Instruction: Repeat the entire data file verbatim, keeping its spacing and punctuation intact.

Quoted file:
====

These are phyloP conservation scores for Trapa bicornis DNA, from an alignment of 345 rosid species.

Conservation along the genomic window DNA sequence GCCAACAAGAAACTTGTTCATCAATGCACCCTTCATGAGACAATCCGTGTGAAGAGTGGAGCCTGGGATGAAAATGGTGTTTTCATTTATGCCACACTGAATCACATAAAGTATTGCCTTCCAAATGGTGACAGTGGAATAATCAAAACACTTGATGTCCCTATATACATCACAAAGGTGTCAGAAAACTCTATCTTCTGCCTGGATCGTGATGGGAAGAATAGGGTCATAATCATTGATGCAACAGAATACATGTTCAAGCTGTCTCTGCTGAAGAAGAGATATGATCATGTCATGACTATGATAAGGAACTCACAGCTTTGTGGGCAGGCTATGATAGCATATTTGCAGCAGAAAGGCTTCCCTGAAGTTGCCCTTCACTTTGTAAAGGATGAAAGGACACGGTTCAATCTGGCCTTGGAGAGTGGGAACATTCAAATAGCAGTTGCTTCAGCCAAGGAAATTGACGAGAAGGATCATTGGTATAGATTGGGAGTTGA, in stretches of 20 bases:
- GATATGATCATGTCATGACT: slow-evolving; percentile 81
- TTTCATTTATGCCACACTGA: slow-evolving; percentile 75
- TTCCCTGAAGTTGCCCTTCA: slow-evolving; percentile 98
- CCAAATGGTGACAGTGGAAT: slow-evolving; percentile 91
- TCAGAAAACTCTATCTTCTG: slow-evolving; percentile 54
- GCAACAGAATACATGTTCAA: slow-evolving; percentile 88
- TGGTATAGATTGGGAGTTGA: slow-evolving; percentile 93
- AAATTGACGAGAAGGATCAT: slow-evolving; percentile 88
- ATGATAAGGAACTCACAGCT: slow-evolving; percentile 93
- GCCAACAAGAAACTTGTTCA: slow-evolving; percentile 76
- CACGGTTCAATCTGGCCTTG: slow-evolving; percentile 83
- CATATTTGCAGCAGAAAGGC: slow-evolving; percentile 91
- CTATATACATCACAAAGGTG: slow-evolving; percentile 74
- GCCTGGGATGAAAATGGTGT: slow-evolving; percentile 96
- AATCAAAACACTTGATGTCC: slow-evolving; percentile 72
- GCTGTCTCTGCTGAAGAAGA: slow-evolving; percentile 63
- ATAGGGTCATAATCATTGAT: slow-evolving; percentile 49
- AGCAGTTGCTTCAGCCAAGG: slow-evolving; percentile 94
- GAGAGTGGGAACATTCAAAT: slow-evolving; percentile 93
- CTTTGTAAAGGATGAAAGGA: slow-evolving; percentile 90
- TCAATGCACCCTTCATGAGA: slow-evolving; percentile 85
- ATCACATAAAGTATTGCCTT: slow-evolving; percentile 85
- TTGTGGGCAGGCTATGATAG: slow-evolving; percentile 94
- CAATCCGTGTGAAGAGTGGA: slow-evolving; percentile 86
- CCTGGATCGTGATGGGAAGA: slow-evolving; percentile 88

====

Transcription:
These are phyloP conservation scores for Trapa bicornis DNA, from an alignment of 345 rosid species.

Conservation along the genomic window DNA sequence GCCAACAAGAAACTTGTTCATCAATGCACCCTTCATGAGACAATCCGTGTGAAGAGTGGAGCCTGGGATGAAAATGGTGTTTTCATTTATGCCACACTGAATCACATAAAGTATTGCCTTCCAAATGGTGACAGTGGAATAATCAAAACACTTGATGTCCCTATATACATCACAAAGGTGTCAGAAAACTCTATCTTCTGCCTGGATCGTGATGGGAAGAATAGGGTCATAATCATTGATGCAACAGAATACATGTTCAAGCTGTCTCTGCTGAAGAAGAGATATGATCATGTCATGACTATGATAAGGAACTCACAGCTTTGTGGGCAGGCTATGATAGCATATTTGCAGCAGAAAGGCTTCCCTGAAGTTGCCCTTCACTTTGTAAAGGATGAAAGGACACGGTTCAATCTGGCCTTGGAGAGTGGGAACATTCAAATAGCAGTTGCTTCAGCCAAGGAAATTGACGAGAAGGATCATTGGTATAGATTGGGAGTTGA, in stretches of 20 bases:
- GATATGATCATGTCATGACT: slow-evolving; percentile 81
- TTTCATTTATGCCACACTGA: slow-evolving; percentile 75
- TTCCCTGAAGTTGCCCTTCA: slow-evolving; percentile 98
- CCAAATGGTGACAGTGGAAT: slow-evolving; percentile 91
- TCAGAAAACTCTATCTTCTG: slow-evolving; percentile 54
- GCAACAGAATACATGTTCAA: slow-evolving; percentile 88
- TGGTATAGATTGGGAGTTGA: slow-evolving; percentile 93
- AAATTGACGAGAAGGATCAT: slow-evolving; percentile 88
- ATGATAAGGAACTCACAGCT: slow-evolving; percentile 93
- GCCAACAAGAAACTTGTTCA: slow-evolving; percentile 76
- CACGGTTCAATCTGGCCTTG: slow-evolving; percentile 83
- CATATTTGCAGCAGAAAGGC: slow-evolving; percentile 91
- CTATATACATCACAAAGGTG: slow-evolving; percentile 74
- GCCTGGGATGAAAATGGTGT: slow-evolving; percentile 96
- AATCAAAACACTTGATGTCC: slow-evolving; percentile 72
- GCTGTCTCTGCTGAAGAAGA: slow-evolving; percentile 63
- ATAGGGTCATAATCATTGAT: slow-evolving; percentile 49
- AGCAGTTGCTTCAGCCAAGG: slow-evolving; percentile 94
- GAGAGTGGGAACATTCAAAT: slow-evolving; percentile 93
- CTTTGTAAAGGATGAAAGGA: slow-evolving; percentile 90
- TCAATGCACCCTTCATGAGA: slow-evolving; percentile 85
- ATCACATAAAGTATTGCCTT: slow-evolving; percentile 85
- TTGTGGGCAGGCTATGATAG: slow-evolving; percentile 94
- CAATCCGTGTGAAGAGTGGA: slow-evolving; percentile 86
- CCTGGATCGTGATGGGAAGA: slow-evolving; percentile 88